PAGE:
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The Tanach or Tanakh is the Hebrew language acronym for the Jewish Bible, taking its name from the initial letters of its three main sections, the Torah, Neviim, and Ketuvim. The Tanach is mostly written in Hebrew; some parts are in Aramaic.

The Christian Old Testament contains the same contents as the Tanach, but with a different arrangement of books and some difference in text. For example, the Old Testament include some books that have extra paragraphs that do not exist in the Jewish version.

The Tanach consists of 24 books, while the Christian Old Testament (excluding the deuterocanon/apocrypha) has 39 books; they both contain the same text but divide it into books differently: Jews often count as a single book what Christians count as several.

As such, academic scholars draw a technical distinction between the text used within Judaism, the Tanakh, and the similar but non-identical text used within Christianity, the Old Testament. These scholars generally prefer to use Hebrew Bible as a term that covers the commonality of the Tanach and the Old Testament while avoiding sectarian bias.

Sections of the Tanach

The Tanach is divided into three sections: The Torah (Hebrew for "Teaching"), Neviim (Prophets) and Ketuvim (Writings, also hagiographa).

In the first century A.D., Masoretes[?] recorded the traditional pronunciation of the text by using vowel pointings. Until then the pronunciation could only be learnt from a teacher.

The books of the Torah have generally-used names which are based on the first prominent word in each book. The English names are not translations of the Hebrew; they are based on the Greek names created for the Septuagint which in turn werebased on Rabbinic names describing the thematic content of each of the Books.

(It should be noted that the terms Torah, Chumash, Pentateuch and "five books of Moses" refer to the same works.)

The Torah consists of:

1. Genesis (בראשית)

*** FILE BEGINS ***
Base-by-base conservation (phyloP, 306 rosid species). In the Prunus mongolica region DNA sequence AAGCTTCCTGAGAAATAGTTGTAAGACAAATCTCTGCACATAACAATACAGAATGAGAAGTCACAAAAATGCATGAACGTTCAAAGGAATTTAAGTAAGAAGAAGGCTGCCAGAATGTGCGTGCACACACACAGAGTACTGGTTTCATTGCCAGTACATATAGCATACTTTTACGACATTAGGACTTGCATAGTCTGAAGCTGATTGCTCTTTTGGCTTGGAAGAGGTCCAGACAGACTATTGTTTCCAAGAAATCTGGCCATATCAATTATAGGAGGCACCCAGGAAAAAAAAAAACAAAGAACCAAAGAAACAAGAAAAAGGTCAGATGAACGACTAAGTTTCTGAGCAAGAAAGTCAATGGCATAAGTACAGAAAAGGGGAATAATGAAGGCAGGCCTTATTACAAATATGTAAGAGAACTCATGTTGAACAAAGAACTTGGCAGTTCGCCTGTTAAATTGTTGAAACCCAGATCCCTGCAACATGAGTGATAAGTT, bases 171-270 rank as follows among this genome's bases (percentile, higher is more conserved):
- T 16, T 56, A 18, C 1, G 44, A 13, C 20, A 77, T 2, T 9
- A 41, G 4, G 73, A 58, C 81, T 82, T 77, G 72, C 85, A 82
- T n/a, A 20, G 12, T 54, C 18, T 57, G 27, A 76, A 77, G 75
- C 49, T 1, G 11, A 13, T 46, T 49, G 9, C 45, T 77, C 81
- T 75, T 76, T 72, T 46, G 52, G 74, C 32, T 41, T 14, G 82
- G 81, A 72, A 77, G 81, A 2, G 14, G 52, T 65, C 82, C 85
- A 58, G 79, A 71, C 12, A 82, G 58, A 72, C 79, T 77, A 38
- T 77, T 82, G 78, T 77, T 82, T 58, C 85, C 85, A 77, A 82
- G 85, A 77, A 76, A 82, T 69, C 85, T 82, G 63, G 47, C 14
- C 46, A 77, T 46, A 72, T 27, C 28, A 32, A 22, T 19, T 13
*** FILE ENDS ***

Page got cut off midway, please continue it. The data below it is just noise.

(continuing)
2. Exodus (שמות)
3. Leviticus (ויקרא)
4. Numbers(במדבר)
5. Deuteronomy (דברים)

The books of Neviim (The Prophets) are:

6. Joshua(יהושע)
7. Judges(שופטים)
8. Books of Samuel
I Samuel I
II Samuel II
9. Books of Kings
I Kings
II Kings
10. Isaiah
11. Jeremiah
12. Ezekiel
13. The Minor Prophets
Book of Hosea (הושע)
Book of Joel
Book of Amos
Book of Obadiah
Book of Jonah
Book of Micah
Book of Nahum
Book of Habakkuk
Book of Zephaniah
Book of Haggai
Book of Zechariah
Book of Malachi

The Ketuvim (The Writings) are:

14. Psalms
15. Proverbs
16. Book of Job
17. Song of Songs
18. Ruth
19. Lamentations
20. Ecclesiastes
21. Book of Esther
22. Daniel
23. Ezra-Nehemiah
24. Books of Chronicles
1 Chronicles
2 Chronicles

  • In Christian Bibles, Daniel sometimes includes extra material that is not accepted as canonical by Judaism (the material is part of the Apocrypha, so also not accepted by most Protestants).
  • The breaking of Samuel (Shmuel), Kings (Melachim), and Chronicles (Divrei hayamim) into two parts is strictly an artifact of the printers who first issued the books. They were simply too big to be issued as single volumes.

The Torah is fairly clear that it was transmitted side by side with some sort of oral tradition. Many terms and definitions used in the written law are totally undefined; the reader is assumed to be familiar with the context and details. Many fundamental concepts such as shekhita (slaughtering of animals in a kosher fashion), divorce and the rights of the firstborn are all assumed as common knowledge by text, and are not elaborated on. There are literally dozens of cases throughout the Torah where it is assumed that the reader is familiar with the details - from an unwritten (oral) tradition. According to classical Judaism, many of the details of this oral tradition were accurately transmitted, and eventually recorded in a collection of rabbinic works collectively known as "the oral law". These works include the Mishnah, the Tosefta, the two Talmuds (Babylonian and Jerusalem), and the early Midrash compilations.

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